In any case, Kerry was just digging a hole for himself. He was being stupid and insensitive. I take him at his word that his intent was to make a joke about the president but the joke came off real badly. I mean, it would be like someone saying “I didn’t trust the guy because he was dark,” when what they meant to say was “I didn’t trust the guy because he was wearing a dark suit.” What the person said, in this example, sounds racist, even though that’s not what they meant. Yet people can still feel hurt by the words that were actually spoken. The best thing to do is to just suck it up, take responsibility for one’s mouth, and apologize, say that they understand how hurtful their remarks were, and it was not what they meant to say.
Yesterday Kerry’s staff released the script for his speech that he was supposed to deliver on Monday:
“I can’t overstress the importance of a great education. Do you know where you end up if you don’t study, if you aren’t smart, if you’re intellectually lazy? You end up getting us stuck in a war in Iraq. Just ask President Bush.”
Still doesn’t make sense, but I understand that the Democrats keep flip/flopping between Bush being dumb as a post and Bush being so smart he can outwit people into serving his self interests. I mean, Kerry himself said two years ago that Bush misled him and the American people into the war. Who’s the smarter one in this scenario? Whatever. If you look at this, it does sound a bit like what Kerry said, but it causes me to ask, who was being intellectually lazy here? Kerry just decided he’d skip a bunch of the words and say what was on his mind. It almost sounds as though the speech was written for him, and Kerry didn’t particularly like what it was, and so decided to ad lib it.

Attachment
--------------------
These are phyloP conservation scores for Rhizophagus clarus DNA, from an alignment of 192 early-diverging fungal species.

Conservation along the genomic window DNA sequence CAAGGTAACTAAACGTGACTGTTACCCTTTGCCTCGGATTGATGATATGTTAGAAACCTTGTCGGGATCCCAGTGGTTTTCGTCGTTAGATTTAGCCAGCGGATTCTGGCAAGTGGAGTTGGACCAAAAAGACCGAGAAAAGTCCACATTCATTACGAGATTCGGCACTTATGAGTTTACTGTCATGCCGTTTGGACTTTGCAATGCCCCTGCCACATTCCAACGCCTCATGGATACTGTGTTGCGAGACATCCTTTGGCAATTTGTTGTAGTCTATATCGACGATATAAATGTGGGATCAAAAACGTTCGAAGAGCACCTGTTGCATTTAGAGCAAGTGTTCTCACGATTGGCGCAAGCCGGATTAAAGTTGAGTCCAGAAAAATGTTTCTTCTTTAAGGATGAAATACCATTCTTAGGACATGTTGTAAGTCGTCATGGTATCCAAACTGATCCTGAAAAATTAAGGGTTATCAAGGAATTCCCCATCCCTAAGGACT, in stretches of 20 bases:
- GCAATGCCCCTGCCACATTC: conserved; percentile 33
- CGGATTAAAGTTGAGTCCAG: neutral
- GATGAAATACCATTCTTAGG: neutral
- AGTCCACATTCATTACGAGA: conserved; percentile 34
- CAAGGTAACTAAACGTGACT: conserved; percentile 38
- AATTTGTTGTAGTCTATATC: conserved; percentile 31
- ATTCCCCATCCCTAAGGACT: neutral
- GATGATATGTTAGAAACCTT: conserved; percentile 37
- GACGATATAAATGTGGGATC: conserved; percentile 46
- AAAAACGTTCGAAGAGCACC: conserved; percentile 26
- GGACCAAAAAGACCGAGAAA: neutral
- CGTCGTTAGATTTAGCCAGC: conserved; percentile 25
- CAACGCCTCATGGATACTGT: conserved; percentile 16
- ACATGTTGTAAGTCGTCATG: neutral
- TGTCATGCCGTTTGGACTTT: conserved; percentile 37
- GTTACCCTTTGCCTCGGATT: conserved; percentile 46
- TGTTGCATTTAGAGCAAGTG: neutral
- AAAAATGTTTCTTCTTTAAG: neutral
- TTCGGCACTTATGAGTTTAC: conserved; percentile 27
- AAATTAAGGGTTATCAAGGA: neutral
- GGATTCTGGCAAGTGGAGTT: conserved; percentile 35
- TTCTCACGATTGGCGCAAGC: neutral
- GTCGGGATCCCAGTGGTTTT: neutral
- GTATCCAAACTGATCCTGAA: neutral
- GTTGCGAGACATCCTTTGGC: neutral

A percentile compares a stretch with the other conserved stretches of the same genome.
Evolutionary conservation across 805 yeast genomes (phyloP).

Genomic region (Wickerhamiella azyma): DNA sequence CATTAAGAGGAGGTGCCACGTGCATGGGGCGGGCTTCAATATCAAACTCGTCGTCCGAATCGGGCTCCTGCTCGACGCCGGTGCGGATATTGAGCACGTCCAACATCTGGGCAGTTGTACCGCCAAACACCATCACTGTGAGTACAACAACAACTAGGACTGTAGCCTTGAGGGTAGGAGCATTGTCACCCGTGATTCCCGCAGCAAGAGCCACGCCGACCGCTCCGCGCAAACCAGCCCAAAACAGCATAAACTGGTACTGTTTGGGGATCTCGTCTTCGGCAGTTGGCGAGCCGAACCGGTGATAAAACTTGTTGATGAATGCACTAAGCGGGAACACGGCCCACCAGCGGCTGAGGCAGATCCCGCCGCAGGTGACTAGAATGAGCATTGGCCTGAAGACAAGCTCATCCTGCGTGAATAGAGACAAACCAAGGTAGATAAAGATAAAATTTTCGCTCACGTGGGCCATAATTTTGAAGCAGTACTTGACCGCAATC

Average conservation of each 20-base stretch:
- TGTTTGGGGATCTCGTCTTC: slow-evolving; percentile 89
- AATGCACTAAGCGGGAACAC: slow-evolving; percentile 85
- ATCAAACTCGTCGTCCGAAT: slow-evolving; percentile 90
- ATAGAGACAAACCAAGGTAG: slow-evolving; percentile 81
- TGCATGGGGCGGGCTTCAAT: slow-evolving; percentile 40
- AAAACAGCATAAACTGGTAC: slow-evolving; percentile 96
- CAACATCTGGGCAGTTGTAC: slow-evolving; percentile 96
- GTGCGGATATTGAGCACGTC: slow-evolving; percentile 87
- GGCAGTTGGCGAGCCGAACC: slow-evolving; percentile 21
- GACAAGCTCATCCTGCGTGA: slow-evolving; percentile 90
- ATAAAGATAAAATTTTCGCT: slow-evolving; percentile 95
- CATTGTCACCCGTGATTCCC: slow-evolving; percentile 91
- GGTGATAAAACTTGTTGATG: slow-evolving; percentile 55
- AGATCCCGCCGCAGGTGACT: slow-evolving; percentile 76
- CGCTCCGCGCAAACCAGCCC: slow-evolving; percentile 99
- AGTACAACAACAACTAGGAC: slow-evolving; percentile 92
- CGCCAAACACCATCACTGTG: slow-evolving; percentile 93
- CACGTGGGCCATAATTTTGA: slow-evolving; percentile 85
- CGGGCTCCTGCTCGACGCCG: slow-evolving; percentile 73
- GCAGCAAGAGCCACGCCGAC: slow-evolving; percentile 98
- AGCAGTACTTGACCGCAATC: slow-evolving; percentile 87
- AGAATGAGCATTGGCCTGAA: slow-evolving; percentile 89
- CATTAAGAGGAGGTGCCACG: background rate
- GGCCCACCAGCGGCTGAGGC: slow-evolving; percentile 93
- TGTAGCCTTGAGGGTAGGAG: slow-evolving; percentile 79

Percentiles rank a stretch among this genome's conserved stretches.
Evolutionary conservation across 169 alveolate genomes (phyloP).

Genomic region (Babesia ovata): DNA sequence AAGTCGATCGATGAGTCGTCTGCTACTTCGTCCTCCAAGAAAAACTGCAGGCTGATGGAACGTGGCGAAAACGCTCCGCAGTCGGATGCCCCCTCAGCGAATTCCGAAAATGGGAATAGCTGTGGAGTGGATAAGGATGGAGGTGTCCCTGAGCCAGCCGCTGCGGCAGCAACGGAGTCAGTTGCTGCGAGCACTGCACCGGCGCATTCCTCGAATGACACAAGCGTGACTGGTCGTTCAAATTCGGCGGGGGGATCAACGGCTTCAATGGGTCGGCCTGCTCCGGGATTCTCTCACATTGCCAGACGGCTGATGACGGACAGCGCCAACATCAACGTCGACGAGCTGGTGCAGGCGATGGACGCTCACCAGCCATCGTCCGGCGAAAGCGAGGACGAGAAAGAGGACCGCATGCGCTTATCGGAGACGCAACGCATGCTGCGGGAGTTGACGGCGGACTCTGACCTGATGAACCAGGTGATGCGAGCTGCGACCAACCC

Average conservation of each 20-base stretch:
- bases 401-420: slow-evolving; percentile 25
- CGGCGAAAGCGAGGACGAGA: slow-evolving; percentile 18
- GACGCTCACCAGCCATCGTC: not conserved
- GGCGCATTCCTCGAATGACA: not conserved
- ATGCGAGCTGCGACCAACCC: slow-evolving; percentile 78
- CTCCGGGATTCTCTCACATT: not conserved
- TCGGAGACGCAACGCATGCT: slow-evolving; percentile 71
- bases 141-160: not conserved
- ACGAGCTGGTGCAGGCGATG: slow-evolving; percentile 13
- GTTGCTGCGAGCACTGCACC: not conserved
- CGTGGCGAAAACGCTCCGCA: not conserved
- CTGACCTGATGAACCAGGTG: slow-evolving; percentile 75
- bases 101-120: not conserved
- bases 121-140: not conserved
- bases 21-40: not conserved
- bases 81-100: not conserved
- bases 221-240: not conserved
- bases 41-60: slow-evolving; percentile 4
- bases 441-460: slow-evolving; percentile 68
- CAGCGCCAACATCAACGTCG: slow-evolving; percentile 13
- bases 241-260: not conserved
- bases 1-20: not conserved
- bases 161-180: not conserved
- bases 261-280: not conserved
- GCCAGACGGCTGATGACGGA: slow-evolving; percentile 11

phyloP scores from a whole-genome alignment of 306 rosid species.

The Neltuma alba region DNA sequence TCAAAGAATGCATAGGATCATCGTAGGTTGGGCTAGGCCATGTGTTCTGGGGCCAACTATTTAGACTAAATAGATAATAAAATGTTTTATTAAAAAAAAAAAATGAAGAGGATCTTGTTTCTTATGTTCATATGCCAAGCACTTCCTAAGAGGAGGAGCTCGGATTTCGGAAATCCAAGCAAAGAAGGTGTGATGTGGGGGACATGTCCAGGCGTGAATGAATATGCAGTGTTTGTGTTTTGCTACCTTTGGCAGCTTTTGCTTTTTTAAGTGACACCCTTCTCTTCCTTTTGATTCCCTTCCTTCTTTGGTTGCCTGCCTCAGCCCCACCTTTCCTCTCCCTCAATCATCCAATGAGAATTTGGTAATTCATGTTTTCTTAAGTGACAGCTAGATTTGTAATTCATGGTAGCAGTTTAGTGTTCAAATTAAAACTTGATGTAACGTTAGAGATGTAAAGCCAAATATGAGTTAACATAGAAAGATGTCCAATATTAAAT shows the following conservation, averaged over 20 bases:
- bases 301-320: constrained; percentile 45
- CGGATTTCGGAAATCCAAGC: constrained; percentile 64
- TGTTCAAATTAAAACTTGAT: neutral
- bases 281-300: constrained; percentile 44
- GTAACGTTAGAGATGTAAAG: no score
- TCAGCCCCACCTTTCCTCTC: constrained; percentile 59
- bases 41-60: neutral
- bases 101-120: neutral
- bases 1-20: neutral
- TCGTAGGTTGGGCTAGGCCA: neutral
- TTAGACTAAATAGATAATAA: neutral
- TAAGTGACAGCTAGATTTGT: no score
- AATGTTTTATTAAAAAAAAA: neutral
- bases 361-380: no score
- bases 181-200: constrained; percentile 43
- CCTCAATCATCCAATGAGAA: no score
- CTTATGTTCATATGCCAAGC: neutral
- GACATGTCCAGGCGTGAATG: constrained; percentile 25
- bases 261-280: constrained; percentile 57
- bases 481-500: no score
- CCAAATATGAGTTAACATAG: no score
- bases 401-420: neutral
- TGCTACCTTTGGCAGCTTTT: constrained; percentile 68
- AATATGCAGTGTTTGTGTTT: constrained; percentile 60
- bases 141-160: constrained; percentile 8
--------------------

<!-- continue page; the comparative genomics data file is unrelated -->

Kerry did eventually issue an apology, but it was from the Sen. Dick Durbin school of apologies:
“I sincerely regret that my words were misinterpreted to wrongly imply anything negative about those in uniform and I personally apologize to any service member, family member or American who was offended.”
The first part of the sentence is insulting. “I sincerely regret that my words were misinterpreted.” Uh, no we did not misinterpret your words, Kerry. You misinterpreted your own speech. You’re not going to win any friends by insulting our intelligence. We understand English just fine. I think the last part of the sentence would’ve been a good start: “I personally apologize to any service member, family member or American who was offended.” He could’ve added if he wanted that what he said came off wrong and it was not what he meant to say, and that he thinks highly of the men and women in uniform. It’s called “owning up”. He should try it sometime.